All Articles Tagged "shea butter economy"
By H. Fields Grenée
Shea Butter is coveted by global cosmetic companies for its amazing moisturizing properties. As an increasingly sought after ingredient in everything from soothing and nourishing hair and skin care products to lip balms and exfoliating creams – the benefits of shea butter are in high demand across the globe.
The connotation of shea butter however is drastically different among the women of sub-Saharan Africa who harvest the nut of the Karite tree, from which shea butter originates. They are among the 1.2 billion people that live in extreme poverty. That equals one out of every five people on the planet living on less than a dollar a day.
To them shea butter is deemed as “Women’s Gold” for the few extra dollars its yield affords. For in this region it is the women who manually collect, sort, crush, roast, grind, separate the oils from the butter and shape the finished product. It’s all done during the scorching late spring early summer arid heat of the savanna. All done with the majority sold at “so-called” fair trade prices.
The contradictions of distribution
Processing of shea nuts often takes place within local cooperatives where between 100 to 800 women work every season. Cooperatives are mainly operated by non-governmental organizations (NGOs) or are small local businesses. The women employed via the cooperative either sell the nuts they collected from the communal lands where the Karite Tree grows or they process them into unrefined shea butter. It takes three kilos of shea nuts to create one kilo of shea butter (1kg equals 2.2 pounds).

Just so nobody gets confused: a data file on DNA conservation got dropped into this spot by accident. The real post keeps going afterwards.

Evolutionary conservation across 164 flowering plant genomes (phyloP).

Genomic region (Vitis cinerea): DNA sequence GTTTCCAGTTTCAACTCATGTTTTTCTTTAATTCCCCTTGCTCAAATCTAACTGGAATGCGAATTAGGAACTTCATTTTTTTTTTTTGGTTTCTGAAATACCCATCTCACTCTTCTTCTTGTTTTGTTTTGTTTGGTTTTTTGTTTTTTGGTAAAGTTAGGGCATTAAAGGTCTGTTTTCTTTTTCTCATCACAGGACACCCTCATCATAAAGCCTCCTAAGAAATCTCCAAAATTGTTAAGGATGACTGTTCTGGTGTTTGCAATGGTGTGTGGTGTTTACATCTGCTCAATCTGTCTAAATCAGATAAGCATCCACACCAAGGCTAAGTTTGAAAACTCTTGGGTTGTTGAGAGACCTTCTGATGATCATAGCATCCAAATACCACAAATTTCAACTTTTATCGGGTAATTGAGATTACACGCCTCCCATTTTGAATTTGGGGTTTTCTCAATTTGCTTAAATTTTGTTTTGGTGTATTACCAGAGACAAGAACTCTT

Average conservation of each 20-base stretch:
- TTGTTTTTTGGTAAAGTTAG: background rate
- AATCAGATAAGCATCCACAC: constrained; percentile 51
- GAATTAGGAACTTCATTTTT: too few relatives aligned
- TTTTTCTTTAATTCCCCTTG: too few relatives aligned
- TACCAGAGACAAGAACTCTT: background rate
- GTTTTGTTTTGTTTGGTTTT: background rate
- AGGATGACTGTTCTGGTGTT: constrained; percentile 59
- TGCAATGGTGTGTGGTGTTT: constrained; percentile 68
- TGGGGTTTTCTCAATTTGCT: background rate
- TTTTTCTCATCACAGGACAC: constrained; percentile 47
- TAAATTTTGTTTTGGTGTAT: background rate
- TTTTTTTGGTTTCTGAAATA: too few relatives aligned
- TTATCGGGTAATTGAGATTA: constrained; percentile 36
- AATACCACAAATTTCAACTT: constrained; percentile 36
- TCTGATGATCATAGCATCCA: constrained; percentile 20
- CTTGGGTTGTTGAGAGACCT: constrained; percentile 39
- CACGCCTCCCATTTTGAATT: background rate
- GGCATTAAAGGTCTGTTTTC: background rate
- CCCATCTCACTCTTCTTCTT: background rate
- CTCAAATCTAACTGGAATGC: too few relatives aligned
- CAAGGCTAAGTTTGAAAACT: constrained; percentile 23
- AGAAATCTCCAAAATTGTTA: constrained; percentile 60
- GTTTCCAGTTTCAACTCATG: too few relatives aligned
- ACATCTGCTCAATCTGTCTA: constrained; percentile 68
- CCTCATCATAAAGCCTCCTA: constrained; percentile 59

Shea processing takes two routes. The raw nuts are sold to Asian oil companies in bulk who extract, refine and sell the oil to Europe for cosmetic purposes. Whereas unrefined shea butter is locally processed, certified organic, graded for purity then pushed onto the world market by upper level distributors. In both scenarios a hefty markup is added with none of the profits trickle down.
“Poverty pimps, that’s all many NGOs really are,” stated Dr. Samuel Hunter of the American Shea Butter Institute. “They claim that they are in the villages to help the people when in actuality their application of fair trade versus a living wage is often the biggest enabler of poverty for the women throughout this region.”
The money generated from shea butter production is desperately needed. It pays for food, clothing, child school fees and the like; therefore fair trade compensation equates survival. But have no doubt, the women recognize based on its many uses throughout the generations that shea butter is a precious substance. They, as Dr. Hunter stressed just lack the resources to produce a superior product on their own that can be traded on the world market.